She is Haitian.
She wakes up early in the morning and she looks over at her beautiful children. They are sleeping side by side, some on her bed and some on the floor. She does not have a husband or a man to work and so it is up to her to do it all. She quickly moves past her sleeping children and grabs the five gallon buckets sitting by the door. They are empty. She quickly puts on her tattered sandals and heads out the door to find water in the nearby community. As she walks down the dusty street, there is a brisk wind that blows the dust around. The sun is slowly coming up on the horizon and lighting up the tin roof houses that are everywhere. She begins to think herself, "what would it be like to be rich?" But she does not feel sorry for herself because she is not a victim. She is a mother. A fighter. A survivor. As she comes upon the community well, she waits in line to pump her water. She watches as bucket after bucket is filled with clean water and it soon becomes her turn. She takes a moment to wash her dusty feet and her face with the cool water that refreshes her face. She then works fast to fill her two buckets. She fixes her wrap on top of her head and she lifts the bucket to the top. Then she takes the other one and she begins to walk back to her humble home.
On her walk home, she begins to greet her neighbors as they begin to hustle about. "Bonjour vwazine. Kijan ou ye?" When she arrives home, she finds her oldest daughter, who is 12 years old, comforting the baby. She rocks her back and forth and sings a little tune. In Kreyol she says, "Alicia, It is time to shower so you can go to school. Wake your brothers and sisters please." Alicia puts the baby down and begins to strip down her clothes. She takes a bucket outside and begins to pour the cold water over her body, cup by cup. She knows she has to ration the water so that her other siblings can shower too. As the sun quickly rises, the little one room house begins to heat up. The five children rush around to finish showers and put on their school uniforms. Mama sets the baby in the corner with a small piece of bread and she begins to reheat the larger pot left over from the night before. Ants go scurrying as the charcoal fire heats the pot hotter and hotter. She dishes up five plates of food and sets aside a portion for the baby. She says a quick thanks to the Lord for providing a meal for that morning, but deep in her heart she is anxious for where the next meal will come from. She knows that she must get the children out the door so that she can attempt to sell the 10 pairs of shoes that she bought to re-sell. Today she may try her luck going in to a neighboring village to see if anyone there would buy even just one pair. If she is lucky, she will sell several pairs today and be able to buy diri a pwa in the market. She is thankful for the chance to work even if it means walking in the sun for the whole day. She kisses her children goodbye as they file out the door. They have at least a mile to walk and yet by their smiles you would never know it. They go skipping out the door and on to their day. Mama sits and takes a deep breath. She feeds the baby and then she bucket showers him. Then she uses the left over water (which is already almost gone) to shower herself and then takes a moment to eat the small left overs she had set aside for herself.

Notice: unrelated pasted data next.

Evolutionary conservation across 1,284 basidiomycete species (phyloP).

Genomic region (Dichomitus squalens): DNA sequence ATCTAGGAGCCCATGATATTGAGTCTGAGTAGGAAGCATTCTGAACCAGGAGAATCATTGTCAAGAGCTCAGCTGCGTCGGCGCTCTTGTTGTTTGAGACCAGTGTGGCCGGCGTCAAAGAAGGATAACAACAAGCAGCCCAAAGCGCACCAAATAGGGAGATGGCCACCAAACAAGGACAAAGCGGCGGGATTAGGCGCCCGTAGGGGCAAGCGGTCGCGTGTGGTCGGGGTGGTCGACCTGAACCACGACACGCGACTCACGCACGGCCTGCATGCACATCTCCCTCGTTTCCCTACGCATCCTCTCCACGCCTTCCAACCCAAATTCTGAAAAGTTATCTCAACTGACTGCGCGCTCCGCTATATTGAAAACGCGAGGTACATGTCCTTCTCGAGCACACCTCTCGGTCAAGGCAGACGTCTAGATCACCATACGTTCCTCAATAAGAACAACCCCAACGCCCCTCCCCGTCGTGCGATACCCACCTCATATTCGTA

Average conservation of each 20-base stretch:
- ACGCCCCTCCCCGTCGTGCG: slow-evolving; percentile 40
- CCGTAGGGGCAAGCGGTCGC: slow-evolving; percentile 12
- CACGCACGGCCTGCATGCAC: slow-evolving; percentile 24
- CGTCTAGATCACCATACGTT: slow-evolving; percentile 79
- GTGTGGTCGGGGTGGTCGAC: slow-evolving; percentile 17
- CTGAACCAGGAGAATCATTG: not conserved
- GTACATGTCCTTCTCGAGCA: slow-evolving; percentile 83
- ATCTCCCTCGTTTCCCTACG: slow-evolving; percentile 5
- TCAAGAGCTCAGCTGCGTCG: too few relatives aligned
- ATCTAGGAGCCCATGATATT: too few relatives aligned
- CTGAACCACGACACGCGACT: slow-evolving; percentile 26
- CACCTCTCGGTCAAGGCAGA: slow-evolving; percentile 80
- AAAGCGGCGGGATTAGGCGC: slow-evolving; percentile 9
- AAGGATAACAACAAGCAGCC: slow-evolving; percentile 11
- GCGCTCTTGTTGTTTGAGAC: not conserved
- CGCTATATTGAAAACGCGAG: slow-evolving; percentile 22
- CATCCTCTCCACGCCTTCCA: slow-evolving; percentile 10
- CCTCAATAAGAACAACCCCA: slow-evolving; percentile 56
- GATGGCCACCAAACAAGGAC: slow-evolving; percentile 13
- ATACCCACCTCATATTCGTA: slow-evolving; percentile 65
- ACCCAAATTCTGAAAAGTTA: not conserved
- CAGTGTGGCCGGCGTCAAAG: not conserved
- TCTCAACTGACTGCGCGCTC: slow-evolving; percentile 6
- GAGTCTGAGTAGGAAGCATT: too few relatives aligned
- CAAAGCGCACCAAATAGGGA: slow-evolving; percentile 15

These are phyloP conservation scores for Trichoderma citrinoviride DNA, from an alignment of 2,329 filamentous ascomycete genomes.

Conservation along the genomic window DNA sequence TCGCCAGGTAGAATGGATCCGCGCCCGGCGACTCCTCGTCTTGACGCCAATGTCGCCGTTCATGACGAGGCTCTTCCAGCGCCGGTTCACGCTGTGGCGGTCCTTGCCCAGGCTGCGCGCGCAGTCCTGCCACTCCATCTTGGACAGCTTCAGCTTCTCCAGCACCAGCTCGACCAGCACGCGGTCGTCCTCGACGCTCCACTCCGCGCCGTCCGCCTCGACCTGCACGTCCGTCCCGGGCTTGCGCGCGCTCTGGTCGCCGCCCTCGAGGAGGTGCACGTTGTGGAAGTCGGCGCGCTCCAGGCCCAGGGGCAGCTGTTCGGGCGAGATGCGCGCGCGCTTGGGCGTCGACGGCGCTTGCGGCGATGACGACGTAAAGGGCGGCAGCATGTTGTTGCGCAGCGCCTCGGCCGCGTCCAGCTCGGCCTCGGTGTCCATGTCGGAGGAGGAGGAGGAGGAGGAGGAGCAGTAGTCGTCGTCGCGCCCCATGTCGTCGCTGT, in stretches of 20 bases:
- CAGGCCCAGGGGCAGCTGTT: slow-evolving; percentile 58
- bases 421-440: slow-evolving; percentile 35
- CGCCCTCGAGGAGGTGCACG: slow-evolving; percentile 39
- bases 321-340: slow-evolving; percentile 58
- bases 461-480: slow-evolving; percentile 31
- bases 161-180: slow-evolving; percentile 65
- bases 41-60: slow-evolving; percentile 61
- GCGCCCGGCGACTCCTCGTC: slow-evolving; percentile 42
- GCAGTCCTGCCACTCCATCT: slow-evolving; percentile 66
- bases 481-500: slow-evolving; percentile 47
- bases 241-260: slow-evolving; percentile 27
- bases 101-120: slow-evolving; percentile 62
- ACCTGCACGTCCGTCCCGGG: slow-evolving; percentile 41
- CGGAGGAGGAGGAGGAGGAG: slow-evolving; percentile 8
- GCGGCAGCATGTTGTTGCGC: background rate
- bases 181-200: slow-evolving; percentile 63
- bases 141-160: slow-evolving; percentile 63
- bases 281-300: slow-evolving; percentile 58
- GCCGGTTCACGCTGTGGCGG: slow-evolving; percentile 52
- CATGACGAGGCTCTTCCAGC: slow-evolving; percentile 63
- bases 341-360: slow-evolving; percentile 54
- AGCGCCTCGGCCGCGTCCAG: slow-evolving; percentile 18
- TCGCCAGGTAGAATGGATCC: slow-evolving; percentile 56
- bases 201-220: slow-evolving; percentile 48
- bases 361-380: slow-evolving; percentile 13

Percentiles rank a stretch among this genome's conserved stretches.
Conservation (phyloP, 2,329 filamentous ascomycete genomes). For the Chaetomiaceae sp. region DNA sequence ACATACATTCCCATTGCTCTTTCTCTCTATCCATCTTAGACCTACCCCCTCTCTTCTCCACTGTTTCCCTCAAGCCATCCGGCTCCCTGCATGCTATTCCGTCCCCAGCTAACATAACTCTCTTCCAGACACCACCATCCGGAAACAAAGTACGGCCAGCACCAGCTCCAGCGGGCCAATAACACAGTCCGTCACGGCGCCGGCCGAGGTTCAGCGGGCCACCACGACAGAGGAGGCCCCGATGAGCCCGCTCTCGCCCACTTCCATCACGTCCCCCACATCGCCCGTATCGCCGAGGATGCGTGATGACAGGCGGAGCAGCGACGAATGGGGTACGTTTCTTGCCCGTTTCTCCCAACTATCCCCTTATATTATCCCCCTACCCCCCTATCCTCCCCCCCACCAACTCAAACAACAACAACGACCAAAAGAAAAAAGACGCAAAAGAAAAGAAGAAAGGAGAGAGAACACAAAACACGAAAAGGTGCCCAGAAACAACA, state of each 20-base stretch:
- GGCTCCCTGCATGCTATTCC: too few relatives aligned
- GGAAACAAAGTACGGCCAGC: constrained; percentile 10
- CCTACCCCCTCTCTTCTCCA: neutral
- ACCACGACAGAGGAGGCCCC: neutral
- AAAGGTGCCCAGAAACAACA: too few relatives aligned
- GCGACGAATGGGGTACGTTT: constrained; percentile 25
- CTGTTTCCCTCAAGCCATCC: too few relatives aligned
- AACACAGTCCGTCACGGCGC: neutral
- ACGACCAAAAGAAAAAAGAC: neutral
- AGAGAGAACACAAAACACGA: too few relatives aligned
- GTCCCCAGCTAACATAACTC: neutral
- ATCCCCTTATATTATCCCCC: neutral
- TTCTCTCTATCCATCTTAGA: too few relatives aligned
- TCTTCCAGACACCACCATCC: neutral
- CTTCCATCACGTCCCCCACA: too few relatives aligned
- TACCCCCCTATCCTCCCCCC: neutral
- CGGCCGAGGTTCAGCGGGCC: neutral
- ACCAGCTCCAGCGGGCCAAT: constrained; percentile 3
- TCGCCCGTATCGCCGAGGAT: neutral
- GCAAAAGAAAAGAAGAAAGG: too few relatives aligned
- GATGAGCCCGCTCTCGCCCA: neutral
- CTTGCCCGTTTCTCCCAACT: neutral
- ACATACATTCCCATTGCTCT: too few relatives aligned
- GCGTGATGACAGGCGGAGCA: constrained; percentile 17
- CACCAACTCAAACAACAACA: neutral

She walks the baby over to the neighboring hut and kisses him goodbye. She kisses her elderly neighbor and thanks her for taking care of him. She grabs her metal cavette filled with used shoes and heads to the neighboring community. She may not feel well today but the fierce love for her children will push her to continue to fight. She will survive because after all...she is Haitian.
In honor of International Women's Day and all the valiant women in every country, who works tirelessly to raise their families.